Shmuel Shayowitz (NMLS#19871) is President and Chief Lending Officer at Approved Funding, a privately held local mortgage banker and direct lender. Shmuel has over two decades of industry experience, including licenses and certifications as a certified mortgage underwriter, residential review appraiser, licensed real estate agent, and direct FHA specialized underwriter. Shmuel provides a uniquely holistic approach to comprehensive real estate and financial matters that goes well beyond any single transaction. Shmuel is an award-winning financier recognized for maximizing the short-term and long-term objectives of his client. As a contributing writer to many local and regional newspapers and publications, his insights have been featured in the media for many topics, including mortgages, personal finance, appraisals, and real estate trends.
We recently embarked on a campaign to hire additional mortgage consultants as we execute our expansion goals for 2018. This week I got a call from a recruiter who caught a glimpse of one of our advertisements, and wanted to find out more. He was intrigued by the offering, and began asking very detailed and specific questions about our available sales positions. As I responded to his inquiries, he began asking for more and more information. Finally, he stopped me and wondered aloud how he would be able to quantify such skills if he were to offer it to his database of available candidates. I simply replied, “We are not looking for One Trick Ponies.”
I explained that in the ‘global’ mortgage industry, I am sure it is easier to identify a list of basic qualifications and responsibilities, and hope that candidates filter themselves before they apply for the position. At many lending firms, if an applicant meets a few basic prerequisites they would probably be offered a job immediately, because everyone is looking to hire “salespeople.” However, in most organizations, these loan officers become one-dimensional originators, who aren’t given the necessary training, the adequate tools and the satisfactory resources to truly succeed as a “good mortgage originator” in my book.
I thought I would use the opportunity to help readers understand what to look for as they compare mortgage and loan professionals for their financing needs. For starters, it is important to realize that mortgage consultants (ie: loan officers, mortgage originators, sales people, etc) are licensed individuals who have taken the necessary prerequisite hours of education, and have passed State and Federal examinations. That is only true however for non-depository mortgage companies (mortgage bankers and mortgage brokers), but does not apply to federally insured or chartered institutions, such as banks, thrifts, and credit unions.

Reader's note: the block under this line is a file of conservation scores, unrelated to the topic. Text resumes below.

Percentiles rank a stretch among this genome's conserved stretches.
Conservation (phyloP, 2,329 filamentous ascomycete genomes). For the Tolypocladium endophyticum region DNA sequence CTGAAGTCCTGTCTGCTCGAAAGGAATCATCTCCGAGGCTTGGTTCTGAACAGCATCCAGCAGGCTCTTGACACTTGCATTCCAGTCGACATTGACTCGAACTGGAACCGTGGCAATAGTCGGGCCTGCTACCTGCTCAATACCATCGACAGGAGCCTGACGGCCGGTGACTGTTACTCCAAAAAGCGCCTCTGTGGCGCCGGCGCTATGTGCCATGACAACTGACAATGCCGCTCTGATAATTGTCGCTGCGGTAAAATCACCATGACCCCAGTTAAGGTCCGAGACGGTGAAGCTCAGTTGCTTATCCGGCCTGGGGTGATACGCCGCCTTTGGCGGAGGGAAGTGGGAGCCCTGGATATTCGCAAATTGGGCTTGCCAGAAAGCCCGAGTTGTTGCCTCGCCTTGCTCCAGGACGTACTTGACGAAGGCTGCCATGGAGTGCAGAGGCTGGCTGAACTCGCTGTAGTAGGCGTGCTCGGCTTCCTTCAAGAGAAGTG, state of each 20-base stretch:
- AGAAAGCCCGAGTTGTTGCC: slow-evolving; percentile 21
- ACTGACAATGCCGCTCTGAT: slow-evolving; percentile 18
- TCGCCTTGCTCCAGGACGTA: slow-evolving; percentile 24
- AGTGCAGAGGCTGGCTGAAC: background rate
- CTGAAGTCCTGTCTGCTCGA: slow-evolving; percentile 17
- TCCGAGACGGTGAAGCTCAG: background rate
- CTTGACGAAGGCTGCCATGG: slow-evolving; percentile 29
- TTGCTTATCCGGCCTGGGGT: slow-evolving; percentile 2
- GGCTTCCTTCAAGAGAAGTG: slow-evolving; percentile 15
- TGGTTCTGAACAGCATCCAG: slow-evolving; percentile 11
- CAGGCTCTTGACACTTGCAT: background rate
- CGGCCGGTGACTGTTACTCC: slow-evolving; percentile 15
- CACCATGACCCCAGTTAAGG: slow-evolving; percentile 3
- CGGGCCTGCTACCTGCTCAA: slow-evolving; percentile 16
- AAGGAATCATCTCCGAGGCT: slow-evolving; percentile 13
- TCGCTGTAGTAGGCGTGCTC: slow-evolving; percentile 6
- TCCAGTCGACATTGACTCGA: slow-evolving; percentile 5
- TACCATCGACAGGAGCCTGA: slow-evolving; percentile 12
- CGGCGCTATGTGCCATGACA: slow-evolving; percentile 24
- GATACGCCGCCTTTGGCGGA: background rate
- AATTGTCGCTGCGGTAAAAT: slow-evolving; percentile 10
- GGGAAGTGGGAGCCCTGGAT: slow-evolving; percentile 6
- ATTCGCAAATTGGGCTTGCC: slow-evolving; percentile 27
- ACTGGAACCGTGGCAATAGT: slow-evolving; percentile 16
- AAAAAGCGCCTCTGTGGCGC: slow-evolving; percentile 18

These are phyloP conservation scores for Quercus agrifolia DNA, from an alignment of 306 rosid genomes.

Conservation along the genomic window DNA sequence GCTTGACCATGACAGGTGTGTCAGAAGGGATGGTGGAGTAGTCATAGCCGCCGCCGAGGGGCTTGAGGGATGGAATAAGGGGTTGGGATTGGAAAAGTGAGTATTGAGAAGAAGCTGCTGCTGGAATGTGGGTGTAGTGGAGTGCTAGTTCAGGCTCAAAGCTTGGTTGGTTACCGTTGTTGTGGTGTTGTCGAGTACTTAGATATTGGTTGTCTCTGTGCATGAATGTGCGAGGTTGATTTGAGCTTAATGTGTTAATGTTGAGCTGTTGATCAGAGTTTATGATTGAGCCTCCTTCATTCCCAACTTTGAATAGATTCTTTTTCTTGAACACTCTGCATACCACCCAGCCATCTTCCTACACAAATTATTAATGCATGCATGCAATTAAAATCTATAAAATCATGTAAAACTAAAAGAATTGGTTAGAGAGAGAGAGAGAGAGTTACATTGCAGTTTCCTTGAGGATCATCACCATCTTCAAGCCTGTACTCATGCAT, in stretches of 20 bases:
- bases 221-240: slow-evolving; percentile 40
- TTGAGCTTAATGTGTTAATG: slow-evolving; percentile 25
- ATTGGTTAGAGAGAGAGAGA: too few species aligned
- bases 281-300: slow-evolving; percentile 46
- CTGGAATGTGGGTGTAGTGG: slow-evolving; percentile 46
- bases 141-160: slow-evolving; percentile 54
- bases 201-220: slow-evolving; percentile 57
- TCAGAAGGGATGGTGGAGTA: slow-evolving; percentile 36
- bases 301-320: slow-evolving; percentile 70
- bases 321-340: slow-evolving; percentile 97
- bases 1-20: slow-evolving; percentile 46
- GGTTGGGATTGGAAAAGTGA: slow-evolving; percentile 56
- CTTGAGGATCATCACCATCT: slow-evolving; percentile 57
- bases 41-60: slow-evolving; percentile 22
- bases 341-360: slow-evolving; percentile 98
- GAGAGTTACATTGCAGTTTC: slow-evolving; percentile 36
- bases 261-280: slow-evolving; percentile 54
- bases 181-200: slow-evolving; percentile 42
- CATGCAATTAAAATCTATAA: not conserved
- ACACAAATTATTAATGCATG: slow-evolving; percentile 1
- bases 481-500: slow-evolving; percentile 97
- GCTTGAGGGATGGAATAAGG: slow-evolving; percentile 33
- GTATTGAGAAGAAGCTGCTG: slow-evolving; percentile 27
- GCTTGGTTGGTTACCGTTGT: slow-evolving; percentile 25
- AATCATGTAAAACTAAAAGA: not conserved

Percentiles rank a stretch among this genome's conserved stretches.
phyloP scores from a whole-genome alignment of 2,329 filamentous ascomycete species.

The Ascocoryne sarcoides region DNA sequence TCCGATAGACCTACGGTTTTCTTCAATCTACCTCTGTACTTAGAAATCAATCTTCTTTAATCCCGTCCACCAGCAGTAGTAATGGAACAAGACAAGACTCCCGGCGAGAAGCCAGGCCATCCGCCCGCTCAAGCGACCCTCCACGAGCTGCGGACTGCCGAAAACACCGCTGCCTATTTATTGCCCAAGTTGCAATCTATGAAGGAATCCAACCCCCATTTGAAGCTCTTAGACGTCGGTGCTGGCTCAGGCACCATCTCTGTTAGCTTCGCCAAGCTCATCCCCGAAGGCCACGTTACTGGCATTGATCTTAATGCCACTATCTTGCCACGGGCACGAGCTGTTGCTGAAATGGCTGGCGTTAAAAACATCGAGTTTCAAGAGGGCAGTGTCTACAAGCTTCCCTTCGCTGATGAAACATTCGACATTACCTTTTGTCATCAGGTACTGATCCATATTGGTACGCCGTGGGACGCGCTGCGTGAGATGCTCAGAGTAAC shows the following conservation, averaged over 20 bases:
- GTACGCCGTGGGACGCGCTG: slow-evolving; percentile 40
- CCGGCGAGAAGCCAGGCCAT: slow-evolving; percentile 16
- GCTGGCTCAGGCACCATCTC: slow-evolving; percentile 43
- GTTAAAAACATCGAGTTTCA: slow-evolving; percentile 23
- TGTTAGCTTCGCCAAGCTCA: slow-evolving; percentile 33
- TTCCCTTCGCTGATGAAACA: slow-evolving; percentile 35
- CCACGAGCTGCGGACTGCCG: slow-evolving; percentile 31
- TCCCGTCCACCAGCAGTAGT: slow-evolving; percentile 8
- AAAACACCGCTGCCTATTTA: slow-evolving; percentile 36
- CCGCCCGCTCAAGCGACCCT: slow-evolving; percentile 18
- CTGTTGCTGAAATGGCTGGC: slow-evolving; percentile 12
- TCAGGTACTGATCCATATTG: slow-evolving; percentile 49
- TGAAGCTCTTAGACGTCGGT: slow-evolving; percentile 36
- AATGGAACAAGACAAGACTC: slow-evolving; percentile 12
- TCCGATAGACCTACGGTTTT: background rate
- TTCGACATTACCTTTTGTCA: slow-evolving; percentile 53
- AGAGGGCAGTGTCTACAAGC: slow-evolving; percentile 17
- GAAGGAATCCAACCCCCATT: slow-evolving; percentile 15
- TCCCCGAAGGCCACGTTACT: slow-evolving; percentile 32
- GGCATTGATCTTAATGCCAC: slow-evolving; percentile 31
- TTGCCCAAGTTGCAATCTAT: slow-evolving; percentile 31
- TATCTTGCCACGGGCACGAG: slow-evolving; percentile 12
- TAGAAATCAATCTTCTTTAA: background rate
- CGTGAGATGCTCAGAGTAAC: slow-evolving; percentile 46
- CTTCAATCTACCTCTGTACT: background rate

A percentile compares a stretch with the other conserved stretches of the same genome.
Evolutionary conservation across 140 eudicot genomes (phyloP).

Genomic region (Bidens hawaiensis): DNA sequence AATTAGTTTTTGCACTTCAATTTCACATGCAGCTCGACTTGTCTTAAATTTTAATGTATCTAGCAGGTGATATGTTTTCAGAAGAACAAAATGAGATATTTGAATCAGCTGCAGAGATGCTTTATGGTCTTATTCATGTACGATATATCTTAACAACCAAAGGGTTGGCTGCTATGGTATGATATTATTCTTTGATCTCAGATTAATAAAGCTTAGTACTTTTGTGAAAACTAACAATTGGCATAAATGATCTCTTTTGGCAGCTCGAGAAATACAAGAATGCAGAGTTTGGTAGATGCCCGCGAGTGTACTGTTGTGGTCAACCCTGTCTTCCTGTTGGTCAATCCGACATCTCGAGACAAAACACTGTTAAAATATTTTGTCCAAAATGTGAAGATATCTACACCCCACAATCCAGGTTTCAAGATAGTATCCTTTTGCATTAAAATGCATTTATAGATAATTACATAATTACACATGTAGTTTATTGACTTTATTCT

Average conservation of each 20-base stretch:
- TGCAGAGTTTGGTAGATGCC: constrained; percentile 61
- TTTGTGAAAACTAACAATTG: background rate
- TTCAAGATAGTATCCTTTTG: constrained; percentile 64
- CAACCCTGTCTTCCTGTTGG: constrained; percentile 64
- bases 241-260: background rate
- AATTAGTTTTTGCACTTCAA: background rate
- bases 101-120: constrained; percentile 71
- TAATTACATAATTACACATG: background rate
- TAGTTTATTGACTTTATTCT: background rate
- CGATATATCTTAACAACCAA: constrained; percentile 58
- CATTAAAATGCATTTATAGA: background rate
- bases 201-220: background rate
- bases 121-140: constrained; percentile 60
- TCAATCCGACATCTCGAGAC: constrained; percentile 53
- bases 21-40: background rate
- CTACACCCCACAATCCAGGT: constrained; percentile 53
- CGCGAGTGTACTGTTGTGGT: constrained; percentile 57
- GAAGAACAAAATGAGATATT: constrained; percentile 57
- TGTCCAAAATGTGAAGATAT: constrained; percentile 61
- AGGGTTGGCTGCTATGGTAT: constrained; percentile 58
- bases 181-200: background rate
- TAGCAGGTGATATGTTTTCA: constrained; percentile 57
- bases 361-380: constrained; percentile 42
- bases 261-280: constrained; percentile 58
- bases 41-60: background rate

Per the NMLS, the Nationwide Multistate Licensing System, which is the organization that manages mortgage licensing and registration, mortgage loan originators of depository institutions must merely be registered in order to conduct business, and that registration is not limited to a particular state. But in my humble opinion, the contrasts and differences between these licensed vs registered loan originators don’t start and end there. Regrettably, it is also not limited to just depository versus non-depository lenders either. I can think of many non-depository lenders, who are household names with their fancy SuperBowl ads and tv commercials, that employee licensed originators who are unqualified to be helping people with their mortgage needs. Unfortunately, I am not being cynical and sarcastic when I make such bold statements.
A “good mortgage originator” is someone who needs to be able to review financial documents such as tax returns, paystubs, and bank statements and fully comprehend their delicate nuances. They need to know what additional upfront paperwork is needed if a mortgage applicant is self-employed, be it with K1 revenue, Schedule C income or a newly formed corporation. They need to know what large deposits on a bank statement trigger disqualification, and what can be overlooked or simply explained with a letter. A good originator needs to have a good understanding of their local marketplace with a network of professionals that they can call upon to help obtain supporting items for appraisals, inspections, flood requirements and so much more.
I have not even addressed the need for a respectable mortgage consultant to know all of the available conventional, non-conventional, FHA, Fannie Mae, Freddie Mac, VA loan parameters, and how they compare and contrast to one another. In fact, many banks don’t even offer all these products, which is a separate topic for a different time. These are but a few of the many credentials that a “salesman” is trained, guided, and taught at Approved Funding so that they are not merely a “one trick pony” who quotes mortgage rates, and moves on to the next applicant.
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